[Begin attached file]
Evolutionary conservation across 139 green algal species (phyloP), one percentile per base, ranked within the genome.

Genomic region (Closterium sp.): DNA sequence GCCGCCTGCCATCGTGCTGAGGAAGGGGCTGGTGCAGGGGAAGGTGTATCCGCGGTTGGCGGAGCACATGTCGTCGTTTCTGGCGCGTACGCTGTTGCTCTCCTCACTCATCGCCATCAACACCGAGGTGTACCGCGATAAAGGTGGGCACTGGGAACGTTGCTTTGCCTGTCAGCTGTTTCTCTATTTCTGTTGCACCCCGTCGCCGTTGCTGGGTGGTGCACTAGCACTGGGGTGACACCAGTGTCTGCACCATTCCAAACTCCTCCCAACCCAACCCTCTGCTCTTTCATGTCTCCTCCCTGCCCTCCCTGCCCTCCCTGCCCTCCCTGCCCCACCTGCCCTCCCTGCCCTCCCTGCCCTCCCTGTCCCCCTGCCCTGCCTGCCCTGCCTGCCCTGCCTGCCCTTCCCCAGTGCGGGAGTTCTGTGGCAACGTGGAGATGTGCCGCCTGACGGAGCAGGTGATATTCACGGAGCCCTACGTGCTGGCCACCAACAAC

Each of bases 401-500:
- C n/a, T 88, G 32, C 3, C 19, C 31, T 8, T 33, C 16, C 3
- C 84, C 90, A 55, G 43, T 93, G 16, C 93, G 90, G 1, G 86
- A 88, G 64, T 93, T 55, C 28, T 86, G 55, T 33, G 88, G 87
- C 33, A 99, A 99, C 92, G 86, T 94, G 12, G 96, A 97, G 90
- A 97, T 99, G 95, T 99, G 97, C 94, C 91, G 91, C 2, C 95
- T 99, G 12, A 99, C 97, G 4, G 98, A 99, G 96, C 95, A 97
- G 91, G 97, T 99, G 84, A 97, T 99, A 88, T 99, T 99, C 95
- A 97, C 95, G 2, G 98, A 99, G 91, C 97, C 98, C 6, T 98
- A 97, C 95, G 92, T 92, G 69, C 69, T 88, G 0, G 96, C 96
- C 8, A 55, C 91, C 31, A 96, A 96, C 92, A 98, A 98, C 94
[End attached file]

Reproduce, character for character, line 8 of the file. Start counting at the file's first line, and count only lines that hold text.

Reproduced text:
- A 97, T 99, G 95, T 99, G 97, C 94, C 91, G 91, C 2, C 95